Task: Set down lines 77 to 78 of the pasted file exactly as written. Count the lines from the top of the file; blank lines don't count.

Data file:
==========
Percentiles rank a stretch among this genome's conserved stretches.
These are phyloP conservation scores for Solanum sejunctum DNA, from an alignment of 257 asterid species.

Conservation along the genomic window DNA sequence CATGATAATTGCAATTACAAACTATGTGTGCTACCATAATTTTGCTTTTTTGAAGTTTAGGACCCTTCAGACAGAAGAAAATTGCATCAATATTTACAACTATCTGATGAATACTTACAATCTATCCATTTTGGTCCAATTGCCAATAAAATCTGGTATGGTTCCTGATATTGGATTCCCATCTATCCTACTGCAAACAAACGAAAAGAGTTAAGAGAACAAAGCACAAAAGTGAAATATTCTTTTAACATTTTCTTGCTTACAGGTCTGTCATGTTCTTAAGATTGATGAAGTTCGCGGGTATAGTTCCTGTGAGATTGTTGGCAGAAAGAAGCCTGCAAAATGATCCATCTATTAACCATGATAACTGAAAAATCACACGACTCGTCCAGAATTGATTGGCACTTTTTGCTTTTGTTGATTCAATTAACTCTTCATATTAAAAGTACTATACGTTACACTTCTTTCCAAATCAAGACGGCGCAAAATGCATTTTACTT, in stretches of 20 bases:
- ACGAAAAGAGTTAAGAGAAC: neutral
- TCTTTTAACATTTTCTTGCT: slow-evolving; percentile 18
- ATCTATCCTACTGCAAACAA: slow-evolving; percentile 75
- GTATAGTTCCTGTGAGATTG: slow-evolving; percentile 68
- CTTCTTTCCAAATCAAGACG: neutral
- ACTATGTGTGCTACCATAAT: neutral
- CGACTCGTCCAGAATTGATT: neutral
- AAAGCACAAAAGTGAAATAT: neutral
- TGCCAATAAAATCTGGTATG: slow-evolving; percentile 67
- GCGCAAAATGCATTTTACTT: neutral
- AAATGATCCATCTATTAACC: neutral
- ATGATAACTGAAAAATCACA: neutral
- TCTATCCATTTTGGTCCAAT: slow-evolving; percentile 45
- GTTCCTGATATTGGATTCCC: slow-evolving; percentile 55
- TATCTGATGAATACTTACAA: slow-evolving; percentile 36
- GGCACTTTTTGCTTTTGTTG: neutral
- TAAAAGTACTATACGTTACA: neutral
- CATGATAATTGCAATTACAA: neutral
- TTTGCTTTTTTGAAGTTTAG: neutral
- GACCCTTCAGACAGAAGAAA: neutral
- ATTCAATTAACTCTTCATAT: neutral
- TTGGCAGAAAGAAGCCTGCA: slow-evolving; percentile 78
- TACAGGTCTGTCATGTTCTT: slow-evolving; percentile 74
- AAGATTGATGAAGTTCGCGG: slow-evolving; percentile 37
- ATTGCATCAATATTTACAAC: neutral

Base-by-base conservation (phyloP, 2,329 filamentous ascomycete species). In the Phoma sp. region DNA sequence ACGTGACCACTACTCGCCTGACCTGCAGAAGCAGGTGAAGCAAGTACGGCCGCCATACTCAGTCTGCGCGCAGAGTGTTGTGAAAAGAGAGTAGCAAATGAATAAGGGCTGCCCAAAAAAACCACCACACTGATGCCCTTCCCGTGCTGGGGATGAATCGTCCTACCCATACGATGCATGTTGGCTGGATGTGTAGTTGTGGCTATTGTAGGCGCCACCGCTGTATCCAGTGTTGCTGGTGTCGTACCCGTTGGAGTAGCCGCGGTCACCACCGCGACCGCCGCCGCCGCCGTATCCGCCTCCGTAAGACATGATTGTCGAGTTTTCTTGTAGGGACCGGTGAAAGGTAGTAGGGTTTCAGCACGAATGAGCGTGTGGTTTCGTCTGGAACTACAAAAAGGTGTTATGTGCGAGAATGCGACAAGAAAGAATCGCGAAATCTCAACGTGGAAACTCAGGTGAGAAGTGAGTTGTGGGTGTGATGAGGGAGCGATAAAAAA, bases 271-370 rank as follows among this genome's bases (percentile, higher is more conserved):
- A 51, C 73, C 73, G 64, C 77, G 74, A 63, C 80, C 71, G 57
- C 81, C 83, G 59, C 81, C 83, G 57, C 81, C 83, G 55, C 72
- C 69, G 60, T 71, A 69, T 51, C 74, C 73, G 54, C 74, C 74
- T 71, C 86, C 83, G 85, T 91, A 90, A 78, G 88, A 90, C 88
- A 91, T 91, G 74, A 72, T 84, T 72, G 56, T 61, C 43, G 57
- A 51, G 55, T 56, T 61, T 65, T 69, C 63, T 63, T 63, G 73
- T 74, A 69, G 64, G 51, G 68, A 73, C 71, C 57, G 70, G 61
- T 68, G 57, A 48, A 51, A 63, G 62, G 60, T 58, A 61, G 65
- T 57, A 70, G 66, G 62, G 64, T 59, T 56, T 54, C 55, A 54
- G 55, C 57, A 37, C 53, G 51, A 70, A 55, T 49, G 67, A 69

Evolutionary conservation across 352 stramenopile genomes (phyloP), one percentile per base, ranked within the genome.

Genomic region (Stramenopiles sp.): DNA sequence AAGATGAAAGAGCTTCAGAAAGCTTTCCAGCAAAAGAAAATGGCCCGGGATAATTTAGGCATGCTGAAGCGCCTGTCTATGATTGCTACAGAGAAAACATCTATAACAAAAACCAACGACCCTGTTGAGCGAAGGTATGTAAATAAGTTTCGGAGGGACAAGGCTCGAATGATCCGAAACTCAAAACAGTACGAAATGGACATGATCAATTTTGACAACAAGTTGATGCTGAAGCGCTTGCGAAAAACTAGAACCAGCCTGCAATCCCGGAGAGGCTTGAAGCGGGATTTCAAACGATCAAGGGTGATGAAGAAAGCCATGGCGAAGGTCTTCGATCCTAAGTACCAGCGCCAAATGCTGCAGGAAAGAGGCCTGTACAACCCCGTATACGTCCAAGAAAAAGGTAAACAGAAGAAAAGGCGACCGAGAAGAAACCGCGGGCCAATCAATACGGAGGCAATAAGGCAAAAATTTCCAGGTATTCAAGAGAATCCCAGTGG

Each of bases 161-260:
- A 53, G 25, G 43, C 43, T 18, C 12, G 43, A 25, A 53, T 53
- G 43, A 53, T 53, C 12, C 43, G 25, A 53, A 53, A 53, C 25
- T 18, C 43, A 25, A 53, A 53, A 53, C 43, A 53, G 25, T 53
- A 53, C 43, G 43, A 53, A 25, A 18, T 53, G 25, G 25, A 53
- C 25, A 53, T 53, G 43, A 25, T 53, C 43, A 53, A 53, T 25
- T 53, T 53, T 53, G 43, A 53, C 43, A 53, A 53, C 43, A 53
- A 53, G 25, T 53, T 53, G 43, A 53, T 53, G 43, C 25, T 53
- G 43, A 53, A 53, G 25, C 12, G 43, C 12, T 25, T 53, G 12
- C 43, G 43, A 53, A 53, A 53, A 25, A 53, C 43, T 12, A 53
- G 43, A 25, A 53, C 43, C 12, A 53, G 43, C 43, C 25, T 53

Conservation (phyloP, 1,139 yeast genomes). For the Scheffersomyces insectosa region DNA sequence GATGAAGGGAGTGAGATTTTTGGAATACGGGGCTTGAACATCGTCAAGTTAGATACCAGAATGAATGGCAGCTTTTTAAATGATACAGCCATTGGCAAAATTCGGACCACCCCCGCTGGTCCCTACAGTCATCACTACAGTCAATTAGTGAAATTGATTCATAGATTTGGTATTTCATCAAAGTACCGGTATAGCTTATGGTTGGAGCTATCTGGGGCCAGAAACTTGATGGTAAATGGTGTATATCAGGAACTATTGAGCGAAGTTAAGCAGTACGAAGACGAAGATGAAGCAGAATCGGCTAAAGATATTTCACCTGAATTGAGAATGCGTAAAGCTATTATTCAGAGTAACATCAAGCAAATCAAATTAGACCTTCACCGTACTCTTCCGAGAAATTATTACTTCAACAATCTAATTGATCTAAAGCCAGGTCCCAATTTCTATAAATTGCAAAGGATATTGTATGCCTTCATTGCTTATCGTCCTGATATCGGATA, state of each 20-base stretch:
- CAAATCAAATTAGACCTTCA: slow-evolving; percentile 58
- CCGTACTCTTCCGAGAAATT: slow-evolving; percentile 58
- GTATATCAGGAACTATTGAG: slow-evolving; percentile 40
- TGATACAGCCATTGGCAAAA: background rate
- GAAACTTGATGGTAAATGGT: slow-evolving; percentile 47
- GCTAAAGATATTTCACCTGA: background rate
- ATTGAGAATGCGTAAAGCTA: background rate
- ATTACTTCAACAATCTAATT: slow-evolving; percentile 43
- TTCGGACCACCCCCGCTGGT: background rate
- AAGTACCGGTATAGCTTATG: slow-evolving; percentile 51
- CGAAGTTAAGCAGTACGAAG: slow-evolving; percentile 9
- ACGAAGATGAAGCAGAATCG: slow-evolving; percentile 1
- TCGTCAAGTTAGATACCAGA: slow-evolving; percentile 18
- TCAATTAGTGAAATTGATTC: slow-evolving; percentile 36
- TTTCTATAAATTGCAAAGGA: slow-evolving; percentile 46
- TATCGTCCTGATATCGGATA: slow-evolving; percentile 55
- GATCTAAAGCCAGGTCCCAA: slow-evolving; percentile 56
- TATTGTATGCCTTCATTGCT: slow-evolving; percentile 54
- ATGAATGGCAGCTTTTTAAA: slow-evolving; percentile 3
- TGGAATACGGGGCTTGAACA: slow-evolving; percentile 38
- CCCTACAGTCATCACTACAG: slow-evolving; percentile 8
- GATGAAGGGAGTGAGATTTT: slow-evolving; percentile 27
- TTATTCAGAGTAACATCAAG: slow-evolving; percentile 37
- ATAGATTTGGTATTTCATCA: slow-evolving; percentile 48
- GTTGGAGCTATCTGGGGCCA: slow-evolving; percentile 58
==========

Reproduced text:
- ATAGATTTGGTATTTCATCA: slow-evolving; percentile 48
- GTTGGAGCTATCTGGGGCCA: slow-evolving; percentile 58